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The potential growth of the Belgian economy and its determinants

Listed author(s):
  • C. Rigo

    (National Bank of Belgium, Research Department)

Registered author(s):

    The potential growth path of the economy is at the centre of various fundamental economic questions, particularly in connection with the conduct of monetary policy and the management of public finances. It also determines the progress of living standards, so that the adverse population prospects confronting the European economies have rekindled interest in the subject. The first chapter of the article reports on the developments recorded over the past twenty years, using a method derived from the one adopted by the EC and based on the use of a production function. The role played by the three determinants – labour, capital and total factor productivity – is discussed, focusing on the case of the Belgian economy while comparing the results with those recorded in the EU-15. With potential growth averaging 2.2 p.c. for the private sector and 2.1 p.c. in the whole economy, Belgium is in the middle group of European countries. A growth breakdown between labour volume and labour productivity is proposed in chapter 2. Belgium’s advantages and disadvantages are assessed, not only in comparison with the EU-15 average but also in relation to the United States. Particular attention is drawn to the divergent picture in terms of productivity on the two continents. The improving performance in the United States in this respect contrasts with the deceleration recorded in Europe. The slowdown was also experienced in Belgium although, in the past ten years, the weaker growth in labour productivity here was due essentially to a slower increase in capital intensity. Having diminished between 1985 and 1995, the growth of total factor productivity, which in principle measures the overall productive capacity of the economy, stabilised at a level above the European average and close to that of the United States. This relatively good performance could be due to the fairly widespread use of ICT, as Belgium’s investment expenditure on this item is greater than that of the majority of European countries. The highly skilled labour force provides additional support for total factor productivity, although its impact has not been quantified in the case of Belgium. Expenditure on research and development could also yield substantial productivity returns. Particular efforts in these three fields, in a context within which market forces provide appropriate incentives to the economic agents, could hold possibilities for enhancing productivity growth. This could contribute to stimulate growth in view of the anticipated adverse demographic developments in the coming decades, that will also require raising the rates of participation in the labour market.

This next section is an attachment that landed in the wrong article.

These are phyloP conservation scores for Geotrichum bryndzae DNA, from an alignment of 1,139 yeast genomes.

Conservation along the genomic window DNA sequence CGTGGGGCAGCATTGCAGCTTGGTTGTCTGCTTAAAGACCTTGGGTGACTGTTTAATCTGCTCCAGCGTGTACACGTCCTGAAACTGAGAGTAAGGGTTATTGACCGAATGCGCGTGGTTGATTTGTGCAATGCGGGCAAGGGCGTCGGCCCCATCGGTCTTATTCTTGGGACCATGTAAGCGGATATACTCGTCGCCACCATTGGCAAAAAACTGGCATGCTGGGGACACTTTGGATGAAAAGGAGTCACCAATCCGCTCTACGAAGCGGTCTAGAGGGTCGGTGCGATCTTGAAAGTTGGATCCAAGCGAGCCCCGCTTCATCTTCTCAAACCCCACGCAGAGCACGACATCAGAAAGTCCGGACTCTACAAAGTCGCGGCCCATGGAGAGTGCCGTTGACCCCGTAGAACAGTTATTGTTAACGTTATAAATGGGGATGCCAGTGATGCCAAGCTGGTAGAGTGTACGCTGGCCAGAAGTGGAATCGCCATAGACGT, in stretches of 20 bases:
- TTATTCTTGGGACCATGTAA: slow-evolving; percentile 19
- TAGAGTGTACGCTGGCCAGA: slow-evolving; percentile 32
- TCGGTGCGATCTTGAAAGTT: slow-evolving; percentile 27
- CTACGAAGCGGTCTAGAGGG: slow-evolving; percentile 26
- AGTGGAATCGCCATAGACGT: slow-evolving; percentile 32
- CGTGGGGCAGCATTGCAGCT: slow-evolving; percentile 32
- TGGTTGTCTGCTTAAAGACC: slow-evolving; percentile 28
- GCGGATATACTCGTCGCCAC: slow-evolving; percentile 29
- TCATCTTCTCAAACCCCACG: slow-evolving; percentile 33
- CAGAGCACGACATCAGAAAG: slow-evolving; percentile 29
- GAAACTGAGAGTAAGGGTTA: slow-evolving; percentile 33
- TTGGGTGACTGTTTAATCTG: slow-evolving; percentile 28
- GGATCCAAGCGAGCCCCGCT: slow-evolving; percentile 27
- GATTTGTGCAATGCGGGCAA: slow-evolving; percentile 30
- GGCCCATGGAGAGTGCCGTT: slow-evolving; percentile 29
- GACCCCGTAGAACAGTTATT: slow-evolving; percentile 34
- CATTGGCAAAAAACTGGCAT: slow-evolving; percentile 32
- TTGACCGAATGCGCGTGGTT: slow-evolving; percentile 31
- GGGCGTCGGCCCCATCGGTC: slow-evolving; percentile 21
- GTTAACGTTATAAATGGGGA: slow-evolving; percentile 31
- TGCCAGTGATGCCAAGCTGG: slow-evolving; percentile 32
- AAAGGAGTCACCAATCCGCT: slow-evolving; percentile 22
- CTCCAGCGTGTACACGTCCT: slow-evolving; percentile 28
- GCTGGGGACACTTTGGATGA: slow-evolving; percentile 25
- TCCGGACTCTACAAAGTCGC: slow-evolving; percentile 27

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    Article provided by National Bank of Belgium in its journal Economic Review.

    Volume (Year): (2005)
    Issue (Month): iii (September)
    Pages: 45-64

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    Handle: RePEc:nbb:ecrart:y:2005:m:september:i:iii:p:45-64
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    1. Robert Inklaar & Mary O'Mahony & Marcel Timmer, 2005. "ICT AND EUROPE's PRODUCTIVITY PERFORMANCE: INDUSTRY-LEVEL GROWTH ACCOUNT COMPARISONS WITH THE UNITED STATES," Review of Income and Wealth, International Association for Research in Income and Wealth, vol. 51(4), pages 505-536, December.
    2. repec:dgr:rugggd:200368 is not listed on IDEAS
    3. Cette, G. & Kocoglu, Y. & Mairesse, J., 2004. "L’ effet de la diffusion des technologies de l’information et de la communication (TIC) sur la productivité par employé en France," Bulletin de la Banque de France, Banque de France, issue 121, pages 33-46.
    4. Gilbert Cette & Jacques Mairesse & Yusuf Kocoglu, 2002. "Diffusion of ICTs and Growth of the French Economy over the Long-term, 1980-2000," Post-Print hal-01297986, HAL.
    5. repec:dgr:rugggd:200260 is not listed on IDEAS
    6. -, 2005. "United States economic outlook: quarterly developments," Oficina de la CEPAL en Washington (Estudios e Investigaciones) 28847, Naciones Unidas Comisión Económica para América Latina y el Caribe (CEPAL).
    7. Timmer, Marcel P. & Ypma, Gerard & Ark, Bart van der, 2003. "IT in the European Union: driving productivity divergence?," GGDC Research Memorandum 200363, Groningen Growth and Development Centre, University of Groningen.
    8. Ark, Bart van & Inklaar, Robert & McGuckin, Robert, 2002. ""Changing gear" : productivity, ICT and services: Europe and the United States," GGDC Research Memorandum 200260, Groningen Growth and Development Centre, University of Groningen.
    9. -, 2005. "United States economic outlook: quarterly developments," Oficina de la CEPAL en Washington (Estudios e Investigaciones) 28845, Naciones Unidas Comisión Económica para América Latina y el Caribe (CEPAL).
    10. -, 2005. "United States economic outlook: quarterly developments," Oficina de la CEPAL en Washington (Estudios e Investigaciones) 28841, Naciones Unidas Comisión Económica para América Latina y el Caribe (CEPAL).
    11. Cette, Gilbert & Mairesse, Jacques & Kocoglu, Yusuf, 2005. "ICT diffusion and potential output growth," Economics Letters, Elsevier, vol. 87(2), pages 231-234, May.
    12. Bart van Ark & Robert Inklaar & Robert H. McGuckin, 2002. "'Changing Gear' - Productivity, ICT and Services Industries: Europe and the United States," Economics Program Working Papers 02-02, The Conference Board, Economics Program.
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